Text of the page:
The ONS announced yesterday that it would be incorporating a further nine of the report's final recommendations into the figures, while continuing to assess and consult on the others. All nine relate to measuring educational output, where there are similar concerns to those expressed over the NHS. For instance, if government spending is causing class sizes to get smaller, does that count as an increase or decrease in output and productivity?
The revisions will be ready for publication by the end of April but that doesn't necessarily mean they will be published then. The imminence of the election makes it all very political. If the result is good news for the Government, then Len Cook, head of the ONS, would be accused of deliberately trying to boost the Government's electoral prospects by publishing. Likewise he could be accused of burying the bad news if he fails to publish statistics that show extra government spending on education in a poor light. Now who was it who said there are lies, damned lies and statistics?
The "bloodbath" predicted for low-cost airlines by the Ryanair boss Michael O'Leary a year ago looks to have been restricted largely to his own share price and even that is looking a lot perkier now. Yesterday, the no-frills Irish airline announced that its fares this winter would probably rise 5 per cent rather than fall 20 per cent, as Ryanair initially forecast.
The further away you get from Mr O'Leary's bloodcurdling prediction 12 months ago of Armageddon in the budget end of the airline market, the more it appears that his remarks were aimed at rival carriers and not investors. True, the sector has experienced some turbulence - four start-up airlines have crashed completely and another four would-be budget carriers have been forced to slash capacity. But this scarcely amounts to a bloodbath.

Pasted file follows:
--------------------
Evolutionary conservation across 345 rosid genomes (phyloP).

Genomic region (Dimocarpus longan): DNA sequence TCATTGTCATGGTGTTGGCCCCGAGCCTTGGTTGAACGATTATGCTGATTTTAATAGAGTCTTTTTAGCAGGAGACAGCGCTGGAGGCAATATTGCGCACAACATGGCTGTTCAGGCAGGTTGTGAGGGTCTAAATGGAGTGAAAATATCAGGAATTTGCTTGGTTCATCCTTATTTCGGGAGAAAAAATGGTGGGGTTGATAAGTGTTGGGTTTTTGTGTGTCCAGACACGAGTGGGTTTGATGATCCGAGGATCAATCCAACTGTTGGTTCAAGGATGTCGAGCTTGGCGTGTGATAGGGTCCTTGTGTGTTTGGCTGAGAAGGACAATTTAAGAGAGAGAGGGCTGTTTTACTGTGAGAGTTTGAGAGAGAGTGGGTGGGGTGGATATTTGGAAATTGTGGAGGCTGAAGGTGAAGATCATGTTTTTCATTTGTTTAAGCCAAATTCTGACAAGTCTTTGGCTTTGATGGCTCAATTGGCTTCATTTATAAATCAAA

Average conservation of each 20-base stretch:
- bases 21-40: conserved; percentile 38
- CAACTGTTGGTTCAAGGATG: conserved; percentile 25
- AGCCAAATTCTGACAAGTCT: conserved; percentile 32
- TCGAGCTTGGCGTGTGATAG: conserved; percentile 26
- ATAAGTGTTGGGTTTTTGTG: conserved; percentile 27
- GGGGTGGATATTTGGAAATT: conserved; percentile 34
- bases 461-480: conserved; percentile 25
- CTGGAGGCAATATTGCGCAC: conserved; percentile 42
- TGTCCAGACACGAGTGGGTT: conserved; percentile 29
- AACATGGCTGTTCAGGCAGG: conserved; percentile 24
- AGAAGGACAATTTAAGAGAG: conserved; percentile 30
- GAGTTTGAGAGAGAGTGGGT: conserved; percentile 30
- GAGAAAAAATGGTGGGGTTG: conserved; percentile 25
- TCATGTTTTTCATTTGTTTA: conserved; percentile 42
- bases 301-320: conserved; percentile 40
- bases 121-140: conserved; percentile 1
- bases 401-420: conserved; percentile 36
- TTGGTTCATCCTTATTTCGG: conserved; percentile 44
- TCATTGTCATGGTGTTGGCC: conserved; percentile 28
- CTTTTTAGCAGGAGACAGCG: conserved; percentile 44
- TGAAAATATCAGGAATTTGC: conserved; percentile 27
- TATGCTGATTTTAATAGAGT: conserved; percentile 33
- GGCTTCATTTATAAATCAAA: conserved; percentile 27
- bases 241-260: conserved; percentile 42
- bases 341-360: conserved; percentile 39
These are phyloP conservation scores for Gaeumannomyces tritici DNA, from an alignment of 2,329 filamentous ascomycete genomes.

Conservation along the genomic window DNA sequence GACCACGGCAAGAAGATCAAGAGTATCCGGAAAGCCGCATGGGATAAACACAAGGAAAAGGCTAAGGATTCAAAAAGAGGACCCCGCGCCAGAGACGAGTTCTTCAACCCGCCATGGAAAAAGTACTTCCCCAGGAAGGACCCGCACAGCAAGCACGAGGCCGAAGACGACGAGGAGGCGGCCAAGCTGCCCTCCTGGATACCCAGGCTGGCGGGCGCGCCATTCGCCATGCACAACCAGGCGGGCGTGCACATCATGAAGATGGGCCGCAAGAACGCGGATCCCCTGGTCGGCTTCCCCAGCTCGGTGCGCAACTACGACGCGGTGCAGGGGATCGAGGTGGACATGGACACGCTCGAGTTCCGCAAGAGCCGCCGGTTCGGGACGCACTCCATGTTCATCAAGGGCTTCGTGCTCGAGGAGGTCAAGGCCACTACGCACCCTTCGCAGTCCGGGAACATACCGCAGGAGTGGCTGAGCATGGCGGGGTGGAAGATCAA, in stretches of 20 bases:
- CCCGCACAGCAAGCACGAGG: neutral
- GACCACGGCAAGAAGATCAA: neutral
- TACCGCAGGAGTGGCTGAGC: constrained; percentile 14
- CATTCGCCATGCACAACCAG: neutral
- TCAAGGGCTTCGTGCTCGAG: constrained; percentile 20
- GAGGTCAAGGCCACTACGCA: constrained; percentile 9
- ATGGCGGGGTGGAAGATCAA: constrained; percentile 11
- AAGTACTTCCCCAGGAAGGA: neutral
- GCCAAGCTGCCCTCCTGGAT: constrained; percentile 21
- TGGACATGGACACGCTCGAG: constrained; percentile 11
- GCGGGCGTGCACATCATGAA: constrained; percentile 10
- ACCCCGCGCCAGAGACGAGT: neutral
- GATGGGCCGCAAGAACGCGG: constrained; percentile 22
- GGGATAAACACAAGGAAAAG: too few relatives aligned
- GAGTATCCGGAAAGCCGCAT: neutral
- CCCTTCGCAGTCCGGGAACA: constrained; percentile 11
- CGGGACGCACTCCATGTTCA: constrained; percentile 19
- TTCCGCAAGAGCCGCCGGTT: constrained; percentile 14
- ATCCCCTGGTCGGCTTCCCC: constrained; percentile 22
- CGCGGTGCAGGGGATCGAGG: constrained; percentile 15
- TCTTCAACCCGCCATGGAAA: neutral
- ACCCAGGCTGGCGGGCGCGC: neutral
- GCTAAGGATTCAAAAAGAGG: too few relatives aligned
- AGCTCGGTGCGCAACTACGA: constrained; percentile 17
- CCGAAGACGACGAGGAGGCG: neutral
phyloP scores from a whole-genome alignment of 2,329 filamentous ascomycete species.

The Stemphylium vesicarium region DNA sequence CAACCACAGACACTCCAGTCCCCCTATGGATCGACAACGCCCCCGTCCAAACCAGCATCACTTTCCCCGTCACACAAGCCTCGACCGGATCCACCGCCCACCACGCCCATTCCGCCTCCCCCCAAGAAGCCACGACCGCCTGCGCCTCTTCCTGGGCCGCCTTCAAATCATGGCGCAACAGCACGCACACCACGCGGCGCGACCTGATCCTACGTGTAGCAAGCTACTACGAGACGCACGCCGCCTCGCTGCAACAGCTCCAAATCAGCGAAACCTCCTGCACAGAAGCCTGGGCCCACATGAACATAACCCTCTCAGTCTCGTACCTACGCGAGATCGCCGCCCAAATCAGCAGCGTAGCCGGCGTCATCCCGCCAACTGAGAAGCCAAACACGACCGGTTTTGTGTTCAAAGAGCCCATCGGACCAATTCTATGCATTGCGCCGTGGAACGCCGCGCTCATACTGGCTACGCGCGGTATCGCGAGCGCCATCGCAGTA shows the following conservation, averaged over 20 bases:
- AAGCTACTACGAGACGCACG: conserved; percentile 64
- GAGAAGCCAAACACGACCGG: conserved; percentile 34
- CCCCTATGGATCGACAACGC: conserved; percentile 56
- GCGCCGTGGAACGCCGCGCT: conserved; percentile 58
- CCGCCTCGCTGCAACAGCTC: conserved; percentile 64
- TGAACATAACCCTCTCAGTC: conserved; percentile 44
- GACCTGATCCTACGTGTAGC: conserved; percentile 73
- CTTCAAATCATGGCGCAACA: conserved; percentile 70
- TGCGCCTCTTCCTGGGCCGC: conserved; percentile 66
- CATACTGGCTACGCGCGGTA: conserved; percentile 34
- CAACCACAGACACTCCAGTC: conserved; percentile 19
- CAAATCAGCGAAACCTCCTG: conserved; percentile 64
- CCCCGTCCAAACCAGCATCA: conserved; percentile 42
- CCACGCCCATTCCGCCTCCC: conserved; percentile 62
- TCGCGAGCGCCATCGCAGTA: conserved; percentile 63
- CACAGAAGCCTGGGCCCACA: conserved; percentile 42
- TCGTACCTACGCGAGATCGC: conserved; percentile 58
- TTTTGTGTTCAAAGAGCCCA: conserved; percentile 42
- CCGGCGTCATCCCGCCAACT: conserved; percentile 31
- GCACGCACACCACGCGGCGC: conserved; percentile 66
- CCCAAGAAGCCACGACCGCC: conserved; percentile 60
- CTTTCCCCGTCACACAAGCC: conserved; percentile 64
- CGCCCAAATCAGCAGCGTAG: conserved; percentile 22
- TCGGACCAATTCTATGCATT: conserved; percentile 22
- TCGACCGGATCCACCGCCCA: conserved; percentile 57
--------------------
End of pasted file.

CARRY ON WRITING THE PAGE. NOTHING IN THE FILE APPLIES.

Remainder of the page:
The two big no-frills operators, Ryanair and easyJet, have emerged more or less unscathed, with capacity, traffic, market share and profits all up on a year ago.
The main effect of Mr O'Leary's dire warning a year ago was to dissuade mini-me airlines from entering the market, sure in the knowledge that, however suicidal their prices, Ryanair had the balance-sheet strength not only to meet them, but beat them. Perversely, the soaring price of oil has also helped, allowing Ryanair to keep its fares higher than they would have been were it not for the successive fuel surcharges introduced by his full-service rivals.
The Ryanair share price nosedived after Ryanair's warning a year ago, halving in value at one point. Today, the fall has been narrowed to just 16 per cent, which is better news for investors - provided, of course that what Mr O'Leary is telling them today is any more believable than what he was saying back then.
At the height of the South Sea Bubble, a large sum of money was raised on the stock market "for carrying out an undertaking of great advantage, but nobody to know what it is". There are echoes of this exaggerated exuberance in the present proliferation of cash shells floating on the Alternative Investment Market. Yet the London Stock Exchange is surely overreacting by proposing that no company raising less than £3m should be allowed to float.
The purpose of this floor is to ensure the issue is large enough to attract institutional money, which in the LSE's view should in turn allow for some degree of corporate governance control. In my experience, institutional involvement rarely guarantees anything, while the idea that the sort of punters who play the Alternative Investment Market need protecting from their own stupidity is just plain patronising. Caveat emptor is all that's needed to govern AIM. All else only undermines AIM's high-risk, potentially high-reward purpose. I, for one, will not be complaining of regulatory failure if the present exuberance ends in tears.Reuse content